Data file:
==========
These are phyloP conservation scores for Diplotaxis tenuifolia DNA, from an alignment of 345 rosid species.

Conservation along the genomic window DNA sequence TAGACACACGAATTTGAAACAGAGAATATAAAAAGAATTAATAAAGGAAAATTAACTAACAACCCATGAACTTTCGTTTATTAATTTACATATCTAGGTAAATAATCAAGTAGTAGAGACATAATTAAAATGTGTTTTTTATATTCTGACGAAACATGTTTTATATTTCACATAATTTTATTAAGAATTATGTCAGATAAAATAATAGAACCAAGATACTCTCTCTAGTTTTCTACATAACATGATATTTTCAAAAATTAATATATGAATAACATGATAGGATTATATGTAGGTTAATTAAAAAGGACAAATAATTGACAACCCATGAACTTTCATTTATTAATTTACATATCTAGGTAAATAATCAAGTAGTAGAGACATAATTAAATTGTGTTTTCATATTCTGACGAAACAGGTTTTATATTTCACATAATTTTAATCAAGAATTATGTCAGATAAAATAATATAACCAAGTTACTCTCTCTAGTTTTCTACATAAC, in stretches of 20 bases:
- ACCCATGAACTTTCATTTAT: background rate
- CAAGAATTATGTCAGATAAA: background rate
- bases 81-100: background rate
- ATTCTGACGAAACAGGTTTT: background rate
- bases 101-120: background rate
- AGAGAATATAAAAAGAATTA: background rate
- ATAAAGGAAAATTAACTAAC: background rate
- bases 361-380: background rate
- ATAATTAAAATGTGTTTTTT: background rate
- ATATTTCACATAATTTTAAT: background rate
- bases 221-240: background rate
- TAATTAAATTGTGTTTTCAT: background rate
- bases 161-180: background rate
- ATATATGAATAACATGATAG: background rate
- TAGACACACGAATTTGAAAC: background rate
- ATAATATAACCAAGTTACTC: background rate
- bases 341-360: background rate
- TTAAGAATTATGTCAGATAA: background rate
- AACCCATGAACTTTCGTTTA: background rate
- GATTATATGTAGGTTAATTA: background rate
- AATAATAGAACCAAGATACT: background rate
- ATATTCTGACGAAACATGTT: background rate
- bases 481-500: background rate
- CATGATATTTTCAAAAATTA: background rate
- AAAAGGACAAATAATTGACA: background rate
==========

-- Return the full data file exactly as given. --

These are phyloP conservation scores for Diplotaxis tenuifolia DNA, from an alignment of 345 rosid species.

Conservation along the genomic window DNA sequence TAGACACACGAATTTGAAACAGAGAATATAAAAAGAATTAATAAAGGAAAATTAACTAACAACCCATGAACTTTCGTTTATTAATTTACATATCTAGGTAAATAATCAAGTAGTAGAGACATAATTAAAATGTGTTTTTTATATTCTGACGAAACATGTTTTATATTTCACATAATTTTATTAAGAATTATGTCAGATAAAATAATAGAACCAAGATACTCTCTCTAGTTTTCTACATAACATGATATTTTCAAAAATTAATATATGAATAACATGATAGGATTATATGTAGGTTAATTAAAAAGGACAAATAATTGACAACCCATGAACTTTCATTTATTAATTTACATATCTAGGTAAATAATCAAGTAGTAGAGACATAATTAAATTGTGTTTTCATATTCTGACGAAACAGGTTTTATATTTCACATAATTTTAATCAAGAATTATGTCAGATAAAATAATATAACCAAGTTACTCTCTCTAGTTTTCTACATAAC, in stretches of 20 bases:
- ACCCATGAACTTTCATTTAT: background rate
- CAAGAATTATGTCAGATAAA: background rate
- bases 81-100: background rate
- ATTCTGACGAAACAGGTTTT: background rate
- bases 101-120: background rate
- AGAGAATATAAAAAGAATTA: background rate
- ATAAAGGAAAATTAACTAAC: background rate
- bases 361-380: background rate
- ATAATTAAAATGTGTTTTTT: background rate
- ATATTTCACATAATTTTAAT: background rate
- bases 221-240: background rate
- TAATTAAATTGTGTTTTCAT: background rate
- bases 161-180: background rate
- ATATATGAATAACATGATAG: background rate
- TAGACACACGAATTTGAAAC: background rate
- ATAATATAACCAAGTTACTC: background rate
- bases 341-360: background rate
- TTAAGAATTATGTCAGATAA: background rate
- AACCCATGAACTTTCGTTTA: background rate
- GATTATATGTAGGTTAATTA: background rate
- AATAATAGAACCAAGATACT: background rate
- ATATTCTGACGAAACATGTT: background rate
- bases 481-500: background rate
- CATGATATTTTCAAAAATTA: background rate
- AAAAGGACAAATAATTGACA: background rate